Slang a person of Polish descent: a disparaging or derisive term
Origin of Polack; from Polish Polak, a Pole
Used as a disparaging term for a person of Polish birth or ancestry.
Origin of PolackPolish Polak; see pel&schwa;-2 in Indo-European roots.
- (now North America offensive slang) A Pole, or person of Polish descent.
- 1610, Thomas Middleton, “Sir R. Sherley Sent Ambassador, etc.", in Arthur Henry Bullen editor, The Works of Thomas Middleton"Ž, volume VIII, published 1886, page 307:
- First therefore was he employed into Poland, where by Sigismund, the king of Poland and of Suecia, he was received with great magnificence and applause both of the Polack himself and of his people.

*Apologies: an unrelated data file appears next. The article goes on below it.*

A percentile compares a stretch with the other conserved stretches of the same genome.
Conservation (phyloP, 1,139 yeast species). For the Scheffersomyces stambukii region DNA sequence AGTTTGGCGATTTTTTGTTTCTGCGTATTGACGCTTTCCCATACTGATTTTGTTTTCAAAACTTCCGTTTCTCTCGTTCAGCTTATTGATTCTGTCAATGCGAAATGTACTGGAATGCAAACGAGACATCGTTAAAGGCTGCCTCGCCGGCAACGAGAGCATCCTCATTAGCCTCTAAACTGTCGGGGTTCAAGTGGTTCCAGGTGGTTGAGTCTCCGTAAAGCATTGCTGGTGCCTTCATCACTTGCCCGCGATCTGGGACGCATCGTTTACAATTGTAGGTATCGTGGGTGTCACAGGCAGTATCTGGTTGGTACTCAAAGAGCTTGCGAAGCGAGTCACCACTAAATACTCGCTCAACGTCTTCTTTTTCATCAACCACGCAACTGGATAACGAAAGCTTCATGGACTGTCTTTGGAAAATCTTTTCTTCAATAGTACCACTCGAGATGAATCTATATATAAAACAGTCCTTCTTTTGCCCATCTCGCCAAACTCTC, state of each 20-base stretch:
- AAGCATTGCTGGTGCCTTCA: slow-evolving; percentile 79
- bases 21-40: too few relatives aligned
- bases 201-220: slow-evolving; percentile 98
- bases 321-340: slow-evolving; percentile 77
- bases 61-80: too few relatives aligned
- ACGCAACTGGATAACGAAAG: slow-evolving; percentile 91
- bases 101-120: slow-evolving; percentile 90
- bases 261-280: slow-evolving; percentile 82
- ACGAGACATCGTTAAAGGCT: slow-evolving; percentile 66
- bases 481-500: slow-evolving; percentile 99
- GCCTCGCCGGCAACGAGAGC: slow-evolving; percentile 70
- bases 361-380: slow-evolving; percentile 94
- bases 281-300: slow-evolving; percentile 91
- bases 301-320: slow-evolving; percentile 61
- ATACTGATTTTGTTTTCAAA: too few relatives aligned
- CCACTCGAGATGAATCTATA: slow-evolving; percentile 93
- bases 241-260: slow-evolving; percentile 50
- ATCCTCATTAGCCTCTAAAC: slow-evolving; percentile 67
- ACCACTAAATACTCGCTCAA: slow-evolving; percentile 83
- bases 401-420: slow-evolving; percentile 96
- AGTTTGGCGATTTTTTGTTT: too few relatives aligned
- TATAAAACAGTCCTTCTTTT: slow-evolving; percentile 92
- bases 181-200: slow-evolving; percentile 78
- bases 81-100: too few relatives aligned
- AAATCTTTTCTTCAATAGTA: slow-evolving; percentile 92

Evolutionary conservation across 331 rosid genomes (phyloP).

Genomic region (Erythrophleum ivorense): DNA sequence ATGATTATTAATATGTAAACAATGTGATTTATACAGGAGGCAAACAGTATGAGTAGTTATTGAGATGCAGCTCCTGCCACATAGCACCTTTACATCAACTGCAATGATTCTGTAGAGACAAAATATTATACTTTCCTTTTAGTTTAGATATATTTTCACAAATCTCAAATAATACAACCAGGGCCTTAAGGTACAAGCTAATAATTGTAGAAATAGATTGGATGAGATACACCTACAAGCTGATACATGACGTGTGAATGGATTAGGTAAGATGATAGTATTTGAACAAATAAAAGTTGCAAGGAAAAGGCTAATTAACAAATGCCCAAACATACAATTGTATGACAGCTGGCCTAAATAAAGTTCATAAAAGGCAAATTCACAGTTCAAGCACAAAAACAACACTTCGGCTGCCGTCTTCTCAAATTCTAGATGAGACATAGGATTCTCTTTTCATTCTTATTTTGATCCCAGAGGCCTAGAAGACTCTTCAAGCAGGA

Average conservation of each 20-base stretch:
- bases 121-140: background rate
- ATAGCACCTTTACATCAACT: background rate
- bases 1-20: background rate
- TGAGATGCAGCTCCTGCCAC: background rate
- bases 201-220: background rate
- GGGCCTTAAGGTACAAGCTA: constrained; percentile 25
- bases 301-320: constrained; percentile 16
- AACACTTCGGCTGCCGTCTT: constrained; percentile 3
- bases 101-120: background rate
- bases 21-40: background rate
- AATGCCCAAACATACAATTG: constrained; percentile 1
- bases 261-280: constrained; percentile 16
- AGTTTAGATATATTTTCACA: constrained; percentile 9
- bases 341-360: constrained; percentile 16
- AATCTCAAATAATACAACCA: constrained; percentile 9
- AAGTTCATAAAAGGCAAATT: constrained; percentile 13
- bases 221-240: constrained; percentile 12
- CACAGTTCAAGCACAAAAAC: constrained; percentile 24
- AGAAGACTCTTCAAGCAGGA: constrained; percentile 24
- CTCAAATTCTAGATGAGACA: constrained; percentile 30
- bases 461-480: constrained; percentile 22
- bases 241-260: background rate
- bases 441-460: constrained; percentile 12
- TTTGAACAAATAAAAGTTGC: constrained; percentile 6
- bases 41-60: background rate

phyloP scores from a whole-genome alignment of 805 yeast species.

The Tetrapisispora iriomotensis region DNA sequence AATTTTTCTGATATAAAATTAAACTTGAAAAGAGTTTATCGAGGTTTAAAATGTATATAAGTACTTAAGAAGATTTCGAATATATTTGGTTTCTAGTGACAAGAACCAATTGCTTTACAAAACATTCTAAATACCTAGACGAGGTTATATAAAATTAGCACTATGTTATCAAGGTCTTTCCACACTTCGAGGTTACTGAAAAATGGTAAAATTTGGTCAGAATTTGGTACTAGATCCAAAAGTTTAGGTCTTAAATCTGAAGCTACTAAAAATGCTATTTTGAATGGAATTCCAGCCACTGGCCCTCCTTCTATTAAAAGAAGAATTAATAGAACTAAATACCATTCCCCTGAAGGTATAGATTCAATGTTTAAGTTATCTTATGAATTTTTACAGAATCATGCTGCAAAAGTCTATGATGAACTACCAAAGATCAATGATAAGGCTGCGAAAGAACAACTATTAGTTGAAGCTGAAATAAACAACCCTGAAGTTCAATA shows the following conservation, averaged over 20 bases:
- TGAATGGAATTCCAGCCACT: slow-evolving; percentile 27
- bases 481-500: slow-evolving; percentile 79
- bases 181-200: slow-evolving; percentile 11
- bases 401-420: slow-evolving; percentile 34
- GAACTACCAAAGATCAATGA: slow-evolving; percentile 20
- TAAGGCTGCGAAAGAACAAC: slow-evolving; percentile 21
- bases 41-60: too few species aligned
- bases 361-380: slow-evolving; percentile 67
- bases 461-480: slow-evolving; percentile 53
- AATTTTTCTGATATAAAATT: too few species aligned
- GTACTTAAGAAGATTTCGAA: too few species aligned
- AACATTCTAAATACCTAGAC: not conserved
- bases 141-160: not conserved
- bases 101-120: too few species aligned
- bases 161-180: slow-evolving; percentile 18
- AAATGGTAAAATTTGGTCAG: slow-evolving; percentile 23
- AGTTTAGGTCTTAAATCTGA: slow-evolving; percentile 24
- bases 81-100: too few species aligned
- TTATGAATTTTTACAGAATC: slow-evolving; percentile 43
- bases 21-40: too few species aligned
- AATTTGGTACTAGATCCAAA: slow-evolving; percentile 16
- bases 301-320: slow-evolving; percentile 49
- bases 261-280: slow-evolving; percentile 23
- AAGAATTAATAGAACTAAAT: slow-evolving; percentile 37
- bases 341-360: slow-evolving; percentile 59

- The term Polack was used neutrally through the late nineteenth century, but is today considered an ethnic slur.
From Polish Polak (“a Polish person").